Birch boletes have a nuttier, more aromatic flavour than porcini (Photo: Olivia Sisson)
Birch boletes have a nuttier, more aromatic flavour than porcini (Photo: Olivia Sisson)

KaiApril 24, 2021

Finding fungi: A beginner’s guide to mushroom foraging season

Birch boletes have a nuttier, more aromatic flavour than porcini (Photo: Olivia Sisson)
Birch boletes have a nuttier, more aromatic flavour than porcini (Photo: Olivia Sisson)

If you’re new to the world of fungi foraging, boletes – the easiest-to-find variety – are a great place to start. And there’s no better time to go for a hunt than right now. 

Mushroom foraging season is here and there’s never been a better time to go for a hunt. This article is intended as a jumping-off point for keen foragers and foodies of the mushroom persuasion. At the very least it will hopefully teach you something new about fungi, and at most it might help you find a few for dinner.

Whatever you do, just remember – never eat anything you’re not 100% sure about. Take this information on board, then keep going. Check out a book on the topic, buy a field guide, go to a workshop – recommendations have been included here too. 

If you’re new to the world of fungi foraging, boletes are the best place to start. As per Merriam Webster, they are “fleshy stalked pore fungi that usually grow on the ground in wooded areas”. In that definition lie three clues that make edible boletes, according to professional forager Peter Langlands, a bit easier to identify than other varieties. 

Boletes are “pore fungi”. On the underside of their caps, Langlands says, you’ll find lots of tiny holes (called pores) rather than gills. Flip your finds over and the texture will quickly help you figure out if you’ve got one or not. Porcini, birch boletes and slippery jacks are three edible boletes that can be found in New Zealand. But let’s not get ahead of ourselves.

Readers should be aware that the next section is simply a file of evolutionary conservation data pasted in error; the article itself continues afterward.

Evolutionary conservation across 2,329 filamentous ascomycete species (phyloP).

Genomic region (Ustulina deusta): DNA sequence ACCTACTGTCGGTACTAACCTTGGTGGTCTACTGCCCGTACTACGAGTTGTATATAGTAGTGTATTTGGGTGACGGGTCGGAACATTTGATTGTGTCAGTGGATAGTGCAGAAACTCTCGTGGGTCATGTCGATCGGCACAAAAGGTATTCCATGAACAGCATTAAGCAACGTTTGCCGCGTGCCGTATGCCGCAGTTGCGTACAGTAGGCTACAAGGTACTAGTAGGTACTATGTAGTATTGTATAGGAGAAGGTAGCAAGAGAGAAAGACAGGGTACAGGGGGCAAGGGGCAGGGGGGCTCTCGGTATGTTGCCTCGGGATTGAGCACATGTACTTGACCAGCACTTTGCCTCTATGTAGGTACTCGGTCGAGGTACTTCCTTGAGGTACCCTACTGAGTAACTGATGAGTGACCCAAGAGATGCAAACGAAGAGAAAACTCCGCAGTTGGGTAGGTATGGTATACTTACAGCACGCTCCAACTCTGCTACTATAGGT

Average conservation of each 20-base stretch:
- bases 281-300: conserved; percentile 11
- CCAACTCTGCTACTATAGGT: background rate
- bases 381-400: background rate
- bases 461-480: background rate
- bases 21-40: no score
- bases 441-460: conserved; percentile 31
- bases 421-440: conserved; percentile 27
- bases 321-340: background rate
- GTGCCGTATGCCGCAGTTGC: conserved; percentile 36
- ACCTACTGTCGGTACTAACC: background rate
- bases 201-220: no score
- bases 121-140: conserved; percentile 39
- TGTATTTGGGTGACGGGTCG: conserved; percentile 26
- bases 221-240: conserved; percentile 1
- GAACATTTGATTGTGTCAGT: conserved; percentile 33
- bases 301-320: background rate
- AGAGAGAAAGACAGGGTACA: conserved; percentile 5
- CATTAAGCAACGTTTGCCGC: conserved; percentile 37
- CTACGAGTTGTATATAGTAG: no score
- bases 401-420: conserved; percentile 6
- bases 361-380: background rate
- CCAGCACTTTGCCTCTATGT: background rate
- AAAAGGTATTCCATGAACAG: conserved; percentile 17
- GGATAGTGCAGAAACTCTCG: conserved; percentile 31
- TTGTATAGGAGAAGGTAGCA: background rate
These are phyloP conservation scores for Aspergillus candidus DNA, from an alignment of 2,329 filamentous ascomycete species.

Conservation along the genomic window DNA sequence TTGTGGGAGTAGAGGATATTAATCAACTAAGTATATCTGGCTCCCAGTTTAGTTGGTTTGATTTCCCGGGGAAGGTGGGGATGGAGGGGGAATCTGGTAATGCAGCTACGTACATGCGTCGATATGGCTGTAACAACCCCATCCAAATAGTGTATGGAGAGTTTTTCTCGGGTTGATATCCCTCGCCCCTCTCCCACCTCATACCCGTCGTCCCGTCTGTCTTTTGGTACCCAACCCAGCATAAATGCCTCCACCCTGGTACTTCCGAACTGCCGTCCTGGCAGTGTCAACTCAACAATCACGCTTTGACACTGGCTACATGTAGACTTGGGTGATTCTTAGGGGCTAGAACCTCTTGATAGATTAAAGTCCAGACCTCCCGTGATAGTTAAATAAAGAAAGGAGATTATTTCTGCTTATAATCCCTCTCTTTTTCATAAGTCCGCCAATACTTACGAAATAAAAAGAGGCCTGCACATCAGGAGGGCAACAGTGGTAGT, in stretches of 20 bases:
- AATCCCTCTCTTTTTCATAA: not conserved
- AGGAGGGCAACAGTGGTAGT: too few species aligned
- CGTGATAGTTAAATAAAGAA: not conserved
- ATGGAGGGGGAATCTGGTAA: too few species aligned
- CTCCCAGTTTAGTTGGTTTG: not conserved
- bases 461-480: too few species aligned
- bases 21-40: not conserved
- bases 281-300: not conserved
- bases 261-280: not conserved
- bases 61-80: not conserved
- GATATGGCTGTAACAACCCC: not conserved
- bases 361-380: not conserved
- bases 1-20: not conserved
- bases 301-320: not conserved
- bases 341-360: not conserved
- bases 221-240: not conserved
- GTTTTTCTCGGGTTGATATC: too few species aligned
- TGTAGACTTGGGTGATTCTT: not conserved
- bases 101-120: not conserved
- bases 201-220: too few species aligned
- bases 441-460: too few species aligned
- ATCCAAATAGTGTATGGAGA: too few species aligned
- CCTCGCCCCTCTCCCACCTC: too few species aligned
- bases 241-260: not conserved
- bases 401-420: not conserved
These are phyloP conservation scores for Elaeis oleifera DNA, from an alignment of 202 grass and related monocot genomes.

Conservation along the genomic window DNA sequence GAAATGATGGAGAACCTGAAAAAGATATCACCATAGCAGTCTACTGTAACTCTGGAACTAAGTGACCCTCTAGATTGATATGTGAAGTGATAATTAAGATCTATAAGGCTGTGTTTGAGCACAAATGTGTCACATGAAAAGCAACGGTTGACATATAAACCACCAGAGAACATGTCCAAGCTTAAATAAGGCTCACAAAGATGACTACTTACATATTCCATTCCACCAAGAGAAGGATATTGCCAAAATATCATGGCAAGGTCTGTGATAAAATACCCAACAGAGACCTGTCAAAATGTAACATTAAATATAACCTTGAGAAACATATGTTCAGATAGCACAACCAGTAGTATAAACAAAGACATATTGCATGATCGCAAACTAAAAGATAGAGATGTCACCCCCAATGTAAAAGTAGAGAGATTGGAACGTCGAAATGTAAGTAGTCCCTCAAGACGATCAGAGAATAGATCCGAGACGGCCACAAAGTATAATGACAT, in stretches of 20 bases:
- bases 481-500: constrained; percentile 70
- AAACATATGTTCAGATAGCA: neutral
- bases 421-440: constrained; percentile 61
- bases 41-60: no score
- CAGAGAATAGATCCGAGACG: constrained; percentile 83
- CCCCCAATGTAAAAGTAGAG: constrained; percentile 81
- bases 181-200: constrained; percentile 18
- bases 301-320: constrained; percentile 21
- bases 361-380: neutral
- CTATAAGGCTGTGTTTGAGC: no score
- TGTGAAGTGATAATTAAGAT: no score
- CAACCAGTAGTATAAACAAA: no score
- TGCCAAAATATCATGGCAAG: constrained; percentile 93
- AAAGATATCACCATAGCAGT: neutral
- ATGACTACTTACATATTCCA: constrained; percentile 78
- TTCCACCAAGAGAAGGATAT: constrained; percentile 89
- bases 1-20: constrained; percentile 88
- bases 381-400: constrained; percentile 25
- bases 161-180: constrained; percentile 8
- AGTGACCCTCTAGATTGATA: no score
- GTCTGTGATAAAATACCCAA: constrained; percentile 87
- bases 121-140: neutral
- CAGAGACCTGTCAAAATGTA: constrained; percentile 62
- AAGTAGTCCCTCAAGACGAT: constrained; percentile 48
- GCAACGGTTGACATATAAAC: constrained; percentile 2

Left, pores on a young porcini, and right, pores on an ageing bolete (Photos: Olivia Sisson)

We think of mushrooms first and foremost as decomposers. Only some species actually fit that description and this is where the next clue comes into play – boletes “usually grow on the ground”. Fungi are heterotrophic organisms, meaning they can’t make their own food. With that, the Waldbauer Trail Guide explains, they’re divided into three categories: saprobic, parasitic and mutualistic. These designations indicate where certain types of fungi grow and how they “eat”.

Saprobic fungi live on dead wood and decompose organic matter to make energy. Parasitic varieties grow on other living organisms, including humans, and sap nutrients at their expense. Mutualistic fungi like boletes, Langlands says, also take nutrients from a host but live alongside that host and provide it with nutrients in return. 

Stumble upon a bolete and you’ll be witnessing one piece of a complicated but crucial relationship. Beneath every bolete is a fungal network called a mycelium. If you’ve ever noticed wispy white strands in a handful of garden soil, you’ve seen it up close. Mutualistic mycelium, Langlands explains, “infects” nearby tree roots to get the nutrients it needs to survive but then also provides the tree with food in return. According to Britannica, up to 90% of land plants rely on mutualistic fungi for nutrients, making them ecologically essential.